On the next slide, titled pro forma adjusted free cash flow, we show how the OFCF converts into free cash flow. On our guidance basis, free cash flow for the quarter was in line with our expectations of minus $16 million. Now remember, Q3 and Q1 are where we make our semiannual interest payments, and we expect no meaningful interest costs in Q4.

We remain on track to spend around $2.7 billion of CapEx for the full year, excluding Switzerland. Our cash tax in Q4 will include a payment of around $70 million relating to U.S. cash taxes paid. But despite this, we remain on track to meet our original free cash flow guidance, excluding Switzerland, for around $550 million to $600 million.

Switzerland has generated around $90 million of free cash flow year-to-date, and we expect a full year number of around $150 million. Meaning, even after Lightning, we should generate around $700 million to $750 million of free cash flow for the year.

So moving to the final conclusion slide, our key focus remains OFCF and free cash flow delivery, and we're pleased with the year-to-date progress on both metrics. We're seeing strong cash flow generation despite our net OFCF investment of around $350 million in Lightning this year, which, if excluded, means our retained assets, including Switzerland, should generate $1 billion to $1.1 billion of free cash flow this year.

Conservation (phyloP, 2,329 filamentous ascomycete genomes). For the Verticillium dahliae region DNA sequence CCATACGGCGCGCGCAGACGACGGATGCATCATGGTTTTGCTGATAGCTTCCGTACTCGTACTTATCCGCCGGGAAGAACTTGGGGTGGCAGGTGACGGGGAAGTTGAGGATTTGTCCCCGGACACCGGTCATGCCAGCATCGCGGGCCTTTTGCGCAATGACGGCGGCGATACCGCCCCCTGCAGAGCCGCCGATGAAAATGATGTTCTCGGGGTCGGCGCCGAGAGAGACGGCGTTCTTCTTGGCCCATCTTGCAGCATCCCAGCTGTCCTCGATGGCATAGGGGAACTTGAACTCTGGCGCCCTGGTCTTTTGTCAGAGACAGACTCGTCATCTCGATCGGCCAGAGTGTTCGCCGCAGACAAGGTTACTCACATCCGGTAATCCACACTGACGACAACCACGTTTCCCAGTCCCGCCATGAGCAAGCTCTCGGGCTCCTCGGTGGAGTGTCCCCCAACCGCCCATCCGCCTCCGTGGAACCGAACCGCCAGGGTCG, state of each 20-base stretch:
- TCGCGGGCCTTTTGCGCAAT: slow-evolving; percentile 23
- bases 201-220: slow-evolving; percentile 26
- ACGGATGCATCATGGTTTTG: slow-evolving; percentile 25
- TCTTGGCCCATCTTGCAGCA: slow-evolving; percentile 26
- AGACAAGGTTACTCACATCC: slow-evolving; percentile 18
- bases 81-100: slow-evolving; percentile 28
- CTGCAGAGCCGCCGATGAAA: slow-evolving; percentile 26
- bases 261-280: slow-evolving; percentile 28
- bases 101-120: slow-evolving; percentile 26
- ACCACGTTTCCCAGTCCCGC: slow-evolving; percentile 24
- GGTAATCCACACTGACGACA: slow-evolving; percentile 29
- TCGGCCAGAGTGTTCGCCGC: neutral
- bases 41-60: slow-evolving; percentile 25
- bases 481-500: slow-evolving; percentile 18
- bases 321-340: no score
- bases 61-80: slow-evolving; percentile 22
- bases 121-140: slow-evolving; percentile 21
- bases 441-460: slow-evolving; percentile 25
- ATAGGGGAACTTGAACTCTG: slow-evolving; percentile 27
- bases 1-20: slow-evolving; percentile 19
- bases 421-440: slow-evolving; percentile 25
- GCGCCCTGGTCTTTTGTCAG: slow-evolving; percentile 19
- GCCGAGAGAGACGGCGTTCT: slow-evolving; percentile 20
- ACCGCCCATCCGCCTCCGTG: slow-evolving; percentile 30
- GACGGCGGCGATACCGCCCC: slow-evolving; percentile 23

We're also focused on long-term value creation and have a significant cash position to support opportunities, including share repurchases. We are reinforcing our speed leadership across our footprint with 1-gig developed deployments. The Swiss turnaround is on track and gathering momentum. And we're providing guidance both with and without Switzerland at the bottom of the page, but we confirm we are on track to meet our key targets, particularly free cash flows.

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Unidentified Company Representative, [4]

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And with that, over to you, operator, for questions.

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Questions and Answers

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Operator [1]

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(Operator Instructions) We'll go first to Michael Bishop with Goldman Sachs.

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Michael Bishop, Goldman Sachs Group Inc., Research Division - Equity Analyst [2]